Wednesday, February 4, 2009

Japanese and Western RPGs 101

Hanging around K means I've picked up a lot of video game lingo. Makes me feel like one of the insiders, having that back pocket full of acronyms and l337 speak that says "I understand your crazy world; I married with one of their creators." So while hanging out with some fellow engineers after work, I casually threw out some phrase like "yeah K really loves his JRPGs but I haven't been able to get into them." The next obvious question was "What's a JRPG?" Uhhhh... I know it stands for "Japanese role-playing game" but as for the specifics, you got me. Time for a special K crash course on the main differences between Japanese and Western RPGs!

Japanese RPGs
  • Famous examples: Final Fantasy, Chrono Trigger, Dragon Quest
  • Linear story line: there's some exploration available but it's like reading a book; it's designed to move the plot and get you to the next place.
  • Linear weapon system: you only use 1 sword until you pick up the next improved sword, and then you'll never use the old sword again because it's inferior in stats.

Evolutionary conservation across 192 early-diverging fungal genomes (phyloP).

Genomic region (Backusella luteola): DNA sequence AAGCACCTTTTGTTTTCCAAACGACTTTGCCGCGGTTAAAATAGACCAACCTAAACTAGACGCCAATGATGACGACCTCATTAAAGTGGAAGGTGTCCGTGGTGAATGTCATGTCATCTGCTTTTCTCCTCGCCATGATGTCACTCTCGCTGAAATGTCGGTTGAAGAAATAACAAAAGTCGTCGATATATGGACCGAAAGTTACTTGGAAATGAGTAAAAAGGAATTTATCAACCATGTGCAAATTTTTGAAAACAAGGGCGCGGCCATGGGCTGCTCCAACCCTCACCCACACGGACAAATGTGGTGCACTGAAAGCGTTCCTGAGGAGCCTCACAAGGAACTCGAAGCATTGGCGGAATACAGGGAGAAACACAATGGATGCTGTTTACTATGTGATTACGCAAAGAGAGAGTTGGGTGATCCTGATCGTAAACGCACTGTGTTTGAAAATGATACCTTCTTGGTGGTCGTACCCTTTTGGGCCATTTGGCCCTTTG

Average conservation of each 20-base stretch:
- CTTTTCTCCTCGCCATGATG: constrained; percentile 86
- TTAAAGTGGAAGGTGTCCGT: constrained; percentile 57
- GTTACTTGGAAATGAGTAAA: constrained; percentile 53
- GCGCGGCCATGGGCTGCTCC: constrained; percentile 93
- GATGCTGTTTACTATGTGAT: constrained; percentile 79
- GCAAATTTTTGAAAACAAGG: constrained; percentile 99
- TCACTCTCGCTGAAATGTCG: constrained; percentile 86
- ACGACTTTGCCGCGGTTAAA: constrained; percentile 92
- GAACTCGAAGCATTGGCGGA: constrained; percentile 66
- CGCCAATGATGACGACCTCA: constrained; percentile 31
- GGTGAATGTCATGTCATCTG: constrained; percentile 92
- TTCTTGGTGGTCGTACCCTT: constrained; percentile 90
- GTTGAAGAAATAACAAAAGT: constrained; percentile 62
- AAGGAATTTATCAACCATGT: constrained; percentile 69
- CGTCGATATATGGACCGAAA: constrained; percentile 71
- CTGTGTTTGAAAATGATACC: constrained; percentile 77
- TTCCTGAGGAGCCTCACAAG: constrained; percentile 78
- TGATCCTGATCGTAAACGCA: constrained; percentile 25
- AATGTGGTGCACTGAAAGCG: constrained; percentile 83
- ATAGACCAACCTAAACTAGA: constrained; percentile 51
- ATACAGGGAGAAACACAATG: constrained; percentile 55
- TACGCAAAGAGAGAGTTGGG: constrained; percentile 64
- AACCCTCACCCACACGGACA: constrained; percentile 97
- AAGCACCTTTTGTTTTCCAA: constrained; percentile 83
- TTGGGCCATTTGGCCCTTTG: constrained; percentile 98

• Turn-based fighting: uses menu selection to choose things like Attack, Use Item, Heal, etc.
Western RPGs

  • Famous examples: Oblivion, Fallout, Fable
  • Freedom: completely open world game play. Everything is defined by the user's decisions, and you choose to accept/decline any missions or meet any characters.
  • Inventory-based weapon system (crafting): when you get 1 sword, you can keep upgrading it by adding accessories (like power-up gems) or using it to create an entirely new sword
  • Real-time fighting: more action (involves aiming and firing/attacking) with a percentage hit rate

As a side note, there do exist hybrid RPGs such as Mass Effect, where the game is more plot-oriented (you alway play the same character in the story), but you can choose how they develop and what class they become. Feeling smarter already? As usual the Internet and Wikipedia have already dominated this subject thoroughly, so no need to take my word for it!


We have plenty of similarities... odd-shaped ears, form fitting outfits, and unpleasant expressions.

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